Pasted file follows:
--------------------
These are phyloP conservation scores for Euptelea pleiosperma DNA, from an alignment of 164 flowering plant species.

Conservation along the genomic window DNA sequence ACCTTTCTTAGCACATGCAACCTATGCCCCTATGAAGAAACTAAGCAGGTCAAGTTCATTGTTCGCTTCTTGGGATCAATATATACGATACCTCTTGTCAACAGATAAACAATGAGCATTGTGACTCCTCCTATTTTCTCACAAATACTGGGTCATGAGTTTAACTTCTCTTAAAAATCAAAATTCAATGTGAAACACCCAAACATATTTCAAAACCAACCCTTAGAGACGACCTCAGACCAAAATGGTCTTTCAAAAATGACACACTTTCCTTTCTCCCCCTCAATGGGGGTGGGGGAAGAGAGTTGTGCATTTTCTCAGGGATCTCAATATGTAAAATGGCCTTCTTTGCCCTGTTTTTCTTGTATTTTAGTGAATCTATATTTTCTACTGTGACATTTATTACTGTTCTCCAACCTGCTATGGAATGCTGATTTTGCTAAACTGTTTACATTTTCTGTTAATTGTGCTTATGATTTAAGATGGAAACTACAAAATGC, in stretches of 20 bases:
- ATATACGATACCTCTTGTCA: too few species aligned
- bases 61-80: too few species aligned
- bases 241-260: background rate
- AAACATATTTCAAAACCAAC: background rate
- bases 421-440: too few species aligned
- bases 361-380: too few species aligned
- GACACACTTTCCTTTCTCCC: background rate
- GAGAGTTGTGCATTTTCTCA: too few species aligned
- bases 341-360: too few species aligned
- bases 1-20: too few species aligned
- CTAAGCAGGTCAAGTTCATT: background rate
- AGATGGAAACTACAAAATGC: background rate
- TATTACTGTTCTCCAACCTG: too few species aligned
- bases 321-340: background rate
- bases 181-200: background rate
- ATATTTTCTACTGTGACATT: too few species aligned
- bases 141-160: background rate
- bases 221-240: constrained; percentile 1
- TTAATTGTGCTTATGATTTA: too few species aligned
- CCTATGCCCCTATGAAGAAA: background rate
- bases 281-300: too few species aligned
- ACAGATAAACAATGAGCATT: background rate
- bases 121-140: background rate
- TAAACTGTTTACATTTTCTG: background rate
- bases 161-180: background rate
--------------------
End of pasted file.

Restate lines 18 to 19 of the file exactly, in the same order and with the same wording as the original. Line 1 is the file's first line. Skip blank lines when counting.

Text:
- ATATTTTCTACTGTGACATT: too few species aligned
- bases 141-160: background rate